Other Comments

Examples from 2019 Survey

The compensation varies to the point where it becomes an irrelevant answer. Some faculty may curate materials by putting together appropriately licensed materials that may takes them less than 10 hours to do, while others may create their own content supported by videos, images and other illustrations that may take many tens of hours to do. I would say there should be a distinction between those who adapt vs those who create. For those who create original content, there should be two categories: 1. Textual materials only 2. Textual + illustrative. To pay, you can either assume an average # of hours, or assume 10 hours for the adaptation, and for the original, either pay by the hour with a max of 30 hours for text, and 60 hours for text + illustration, or survey faculty for the average amount of time it takes to create new original materials. The average hourly rate should be $80-100.

We are looking to create a compensation structure built on tiered projects. We are trying to structure what those tiers are (i.e. a lesson = 5 hours of work= what stipend?…Or, “a guidebook”=50 hrs of work=what stipend?…Or, a curation/collection project=10 hrs of work=what stipend?…etc. etc. We are trying to get a better sense of what those different examples are for faculty to align or propose a project. They could go off these tiers or propose alternatives, but we want the tiers as a starting point. Any information on how to better do this (or revise this method) would be great!

Faculty, especially part-time faculty, must be compensated for the extra work that OER requires. Administrators often hear of “free textbooks” and think the “free” part means that get something for nothing. But someone has to do the labor.

We give release time (Extended Service Units) for faculty promoting OER. Here is a description of a mini-grant we tried last semester that worked well.

I believe appropriate compensation would be aligned to the degree of OER developed: A) Where OER is deemed by faculty member to be complete prior to adoption, a $300 stipend for “adapting” would be reasonable compensation for creating lectures, quizzes, other assignments (similar to adopting any new textbook); B) Where OER is deemed by faculty member to have significant gaps in the material presented, a $1,000 stipend for “revising” the material would be reasonable compensation; C) Where no single OER provides a strong enough basis for adoption; a $2,000 stipend to compile, adapt, and remix from various open sources would be reasonable; D) Where no acceptable OER exits, a $5,000 stipend may be reasonable compensation for the work of authoring much of the material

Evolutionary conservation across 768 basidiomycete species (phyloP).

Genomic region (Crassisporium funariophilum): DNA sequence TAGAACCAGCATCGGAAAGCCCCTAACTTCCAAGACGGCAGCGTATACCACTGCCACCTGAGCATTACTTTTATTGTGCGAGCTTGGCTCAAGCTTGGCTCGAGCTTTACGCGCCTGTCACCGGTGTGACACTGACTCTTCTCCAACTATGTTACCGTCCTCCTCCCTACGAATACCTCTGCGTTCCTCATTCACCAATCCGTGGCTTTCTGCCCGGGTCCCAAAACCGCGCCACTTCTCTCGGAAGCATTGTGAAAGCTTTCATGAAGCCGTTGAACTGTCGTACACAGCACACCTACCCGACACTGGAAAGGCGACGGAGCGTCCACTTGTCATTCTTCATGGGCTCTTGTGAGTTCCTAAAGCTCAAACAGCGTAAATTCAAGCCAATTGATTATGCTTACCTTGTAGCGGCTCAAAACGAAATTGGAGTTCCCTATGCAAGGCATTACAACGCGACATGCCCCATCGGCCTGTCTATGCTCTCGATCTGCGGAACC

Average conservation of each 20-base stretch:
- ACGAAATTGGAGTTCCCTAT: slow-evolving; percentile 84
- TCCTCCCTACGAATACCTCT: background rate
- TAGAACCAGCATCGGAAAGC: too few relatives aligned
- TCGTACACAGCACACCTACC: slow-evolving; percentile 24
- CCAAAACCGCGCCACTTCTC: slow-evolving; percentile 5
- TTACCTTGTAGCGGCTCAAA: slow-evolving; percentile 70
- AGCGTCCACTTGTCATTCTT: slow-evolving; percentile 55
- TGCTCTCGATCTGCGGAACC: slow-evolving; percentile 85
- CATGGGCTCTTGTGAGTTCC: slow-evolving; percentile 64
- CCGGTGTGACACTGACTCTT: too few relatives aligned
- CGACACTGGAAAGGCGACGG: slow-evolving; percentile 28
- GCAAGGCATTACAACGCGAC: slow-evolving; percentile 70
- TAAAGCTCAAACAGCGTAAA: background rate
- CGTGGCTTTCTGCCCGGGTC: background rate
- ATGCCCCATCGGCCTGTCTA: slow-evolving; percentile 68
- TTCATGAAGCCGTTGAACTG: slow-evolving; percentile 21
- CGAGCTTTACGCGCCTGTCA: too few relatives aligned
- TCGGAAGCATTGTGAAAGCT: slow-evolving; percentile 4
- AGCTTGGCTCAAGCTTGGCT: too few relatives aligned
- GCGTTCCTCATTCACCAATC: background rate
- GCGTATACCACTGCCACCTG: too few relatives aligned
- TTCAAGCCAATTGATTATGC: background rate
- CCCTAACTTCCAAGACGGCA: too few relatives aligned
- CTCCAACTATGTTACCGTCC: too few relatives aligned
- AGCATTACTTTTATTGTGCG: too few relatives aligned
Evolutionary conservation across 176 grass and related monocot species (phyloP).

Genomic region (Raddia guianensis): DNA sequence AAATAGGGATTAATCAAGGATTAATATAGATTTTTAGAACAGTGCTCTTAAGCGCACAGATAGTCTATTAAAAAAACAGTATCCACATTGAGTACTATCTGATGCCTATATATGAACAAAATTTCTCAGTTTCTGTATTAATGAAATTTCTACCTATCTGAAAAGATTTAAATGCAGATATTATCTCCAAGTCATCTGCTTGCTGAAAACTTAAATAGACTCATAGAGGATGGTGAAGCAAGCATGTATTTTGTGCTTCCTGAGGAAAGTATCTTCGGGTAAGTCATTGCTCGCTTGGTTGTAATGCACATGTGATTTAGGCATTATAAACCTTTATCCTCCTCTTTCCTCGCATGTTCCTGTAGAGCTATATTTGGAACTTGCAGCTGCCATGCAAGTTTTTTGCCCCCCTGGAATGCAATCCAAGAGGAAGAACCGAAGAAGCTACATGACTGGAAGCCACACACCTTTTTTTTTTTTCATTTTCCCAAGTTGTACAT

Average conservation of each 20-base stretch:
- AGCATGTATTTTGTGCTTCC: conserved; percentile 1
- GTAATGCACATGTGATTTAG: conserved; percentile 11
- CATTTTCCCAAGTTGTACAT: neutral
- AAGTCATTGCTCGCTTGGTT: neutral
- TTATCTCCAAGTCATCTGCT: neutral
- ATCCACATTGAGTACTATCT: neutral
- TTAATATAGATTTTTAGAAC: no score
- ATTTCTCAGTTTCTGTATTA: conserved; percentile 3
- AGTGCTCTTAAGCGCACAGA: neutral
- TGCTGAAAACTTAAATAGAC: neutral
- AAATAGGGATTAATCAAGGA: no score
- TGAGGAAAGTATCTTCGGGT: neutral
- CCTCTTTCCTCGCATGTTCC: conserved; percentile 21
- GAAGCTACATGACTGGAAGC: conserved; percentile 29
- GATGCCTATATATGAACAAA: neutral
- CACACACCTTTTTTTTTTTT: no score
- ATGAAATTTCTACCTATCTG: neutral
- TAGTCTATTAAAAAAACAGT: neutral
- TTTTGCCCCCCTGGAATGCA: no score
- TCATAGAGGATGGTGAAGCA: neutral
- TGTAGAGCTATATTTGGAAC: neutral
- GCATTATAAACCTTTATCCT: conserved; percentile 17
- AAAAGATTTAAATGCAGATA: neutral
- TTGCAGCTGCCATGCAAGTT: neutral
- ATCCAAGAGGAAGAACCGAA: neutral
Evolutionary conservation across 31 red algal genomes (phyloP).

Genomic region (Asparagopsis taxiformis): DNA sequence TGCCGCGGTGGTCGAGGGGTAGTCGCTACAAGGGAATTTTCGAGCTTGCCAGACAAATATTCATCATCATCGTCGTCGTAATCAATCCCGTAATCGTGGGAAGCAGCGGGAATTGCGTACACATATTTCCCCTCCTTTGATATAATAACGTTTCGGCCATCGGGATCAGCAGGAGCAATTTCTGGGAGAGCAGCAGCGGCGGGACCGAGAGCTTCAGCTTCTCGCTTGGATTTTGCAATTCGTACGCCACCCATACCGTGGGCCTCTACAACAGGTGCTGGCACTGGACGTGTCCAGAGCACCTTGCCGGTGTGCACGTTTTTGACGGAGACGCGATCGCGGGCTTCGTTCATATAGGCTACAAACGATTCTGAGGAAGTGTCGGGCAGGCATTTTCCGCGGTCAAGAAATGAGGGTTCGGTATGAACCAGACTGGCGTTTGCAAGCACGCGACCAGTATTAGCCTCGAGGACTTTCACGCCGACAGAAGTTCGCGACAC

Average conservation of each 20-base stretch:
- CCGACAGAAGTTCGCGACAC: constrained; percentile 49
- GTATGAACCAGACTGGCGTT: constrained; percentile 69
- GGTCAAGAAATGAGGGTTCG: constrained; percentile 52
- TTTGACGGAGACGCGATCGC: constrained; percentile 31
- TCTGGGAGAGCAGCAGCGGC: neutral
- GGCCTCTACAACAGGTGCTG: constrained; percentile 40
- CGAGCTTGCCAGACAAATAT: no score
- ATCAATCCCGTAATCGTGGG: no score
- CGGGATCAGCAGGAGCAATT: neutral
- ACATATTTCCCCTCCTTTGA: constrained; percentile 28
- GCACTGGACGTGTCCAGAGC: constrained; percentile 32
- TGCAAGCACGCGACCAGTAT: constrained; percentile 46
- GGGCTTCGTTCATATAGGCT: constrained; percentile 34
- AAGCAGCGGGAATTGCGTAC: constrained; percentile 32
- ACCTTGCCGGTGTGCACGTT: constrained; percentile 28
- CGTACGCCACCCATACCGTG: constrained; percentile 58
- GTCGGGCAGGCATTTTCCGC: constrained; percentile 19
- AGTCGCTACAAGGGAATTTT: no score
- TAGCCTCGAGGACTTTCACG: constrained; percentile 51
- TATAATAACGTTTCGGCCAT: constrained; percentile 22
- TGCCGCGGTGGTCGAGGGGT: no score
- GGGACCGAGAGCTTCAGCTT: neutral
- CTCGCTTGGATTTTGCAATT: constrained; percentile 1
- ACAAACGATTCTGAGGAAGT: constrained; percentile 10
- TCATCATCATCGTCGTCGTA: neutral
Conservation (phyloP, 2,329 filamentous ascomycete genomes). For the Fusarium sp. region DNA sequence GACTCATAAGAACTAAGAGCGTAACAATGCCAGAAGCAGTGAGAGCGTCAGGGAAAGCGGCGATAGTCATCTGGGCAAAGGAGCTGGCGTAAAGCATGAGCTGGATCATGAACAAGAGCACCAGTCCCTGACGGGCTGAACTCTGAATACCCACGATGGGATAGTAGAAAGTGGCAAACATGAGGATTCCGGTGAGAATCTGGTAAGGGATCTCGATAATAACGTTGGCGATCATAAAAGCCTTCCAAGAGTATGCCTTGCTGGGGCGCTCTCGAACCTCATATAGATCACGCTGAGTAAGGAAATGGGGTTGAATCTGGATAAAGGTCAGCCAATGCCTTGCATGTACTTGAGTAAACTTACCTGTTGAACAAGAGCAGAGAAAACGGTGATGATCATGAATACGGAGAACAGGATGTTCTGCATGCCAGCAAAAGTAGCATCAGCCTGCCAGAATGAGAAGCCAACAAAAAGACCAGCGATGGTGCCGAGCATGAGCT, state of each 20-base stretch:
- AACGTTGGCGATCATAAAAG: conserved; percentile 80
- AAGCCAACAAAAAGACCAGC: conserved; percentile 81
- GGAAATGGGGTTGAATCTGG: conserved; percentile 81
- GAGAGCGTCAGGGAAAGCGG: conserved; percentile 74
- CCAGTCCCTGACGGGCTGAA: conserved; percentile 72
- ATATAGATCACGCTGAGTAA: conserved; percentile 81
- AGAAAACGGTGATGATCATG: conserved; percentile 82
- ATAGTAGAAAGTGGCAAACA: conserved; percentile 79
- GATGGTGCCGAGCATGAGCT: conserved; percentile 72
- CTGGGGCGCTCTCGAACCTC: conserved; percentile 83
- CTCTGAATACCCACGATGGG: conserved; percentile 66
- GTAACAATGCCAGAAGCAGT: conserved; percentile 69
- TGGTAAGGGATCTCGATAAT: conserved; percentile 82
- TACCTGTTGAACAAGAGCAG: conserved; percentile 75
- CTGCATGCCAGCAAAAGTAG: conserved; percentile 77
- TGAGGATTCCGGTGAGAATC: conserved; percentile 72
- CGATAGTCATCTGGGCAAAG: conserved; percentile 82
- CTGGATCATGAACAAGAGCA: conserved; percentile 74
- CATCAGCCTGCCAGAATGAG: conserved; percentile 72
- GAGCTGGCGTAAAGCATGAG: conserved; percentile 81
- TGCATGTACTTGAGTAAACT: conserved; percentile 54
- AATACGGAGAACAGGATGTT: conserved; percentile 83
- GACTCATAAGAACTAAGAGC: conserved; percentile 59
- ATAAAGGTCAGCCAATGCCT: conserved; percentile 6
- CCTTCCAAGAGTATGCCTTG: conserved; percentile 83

We have compensated faculty in different ways under two different granting programs: AB 798 and a ZTC Planning Grant. These grants have different parameters, which allowed us to offer different funding opportunities for faculty.

Under AB 798 we did the following:

  • compensated faculty to attend OER workshops on our campus
  • compensated faculty to investigate OER in their discipline
  • compensated faculty to participate in disciplinary cohorts across our four-college district to curate and share discipline-specific OER and identify gaps in coverage for future creation
  • compensated librarians to create LibGuides and facilitate discovery for instructional faculty
  • compensated grant coordinators (through release time) to facilitate our OER program, participate in professional development off campus, and lead our reporting efforts

Under the ZTC grant we did the following:

  • compensated grant coordinators to facilitate this grant (reach out to faculty, facilitate discovery, manage the budget, oversee reporting)
  • provided a course release or large stipend to targeted faculty in the social sciences to curate, adapt, remix and share OER for GE breadth courses with some ZTC materials available (in this case: psychology, anthropology, political science).

While not directly about OER development, I have received compensation from AB 798 and the Department of Education LibreTexts grant. The work I have done in this regard is a combination of cheerleading, data gathering and reporting, and educating faculty. Student worker “Textbook Affordability Assistants” have been working under my direction for the last two years, helping to develop our website and conducting research which they present to the campus community. As part of the DOE grant there is another SCC faculty member who is compensated for efforts similar to mine.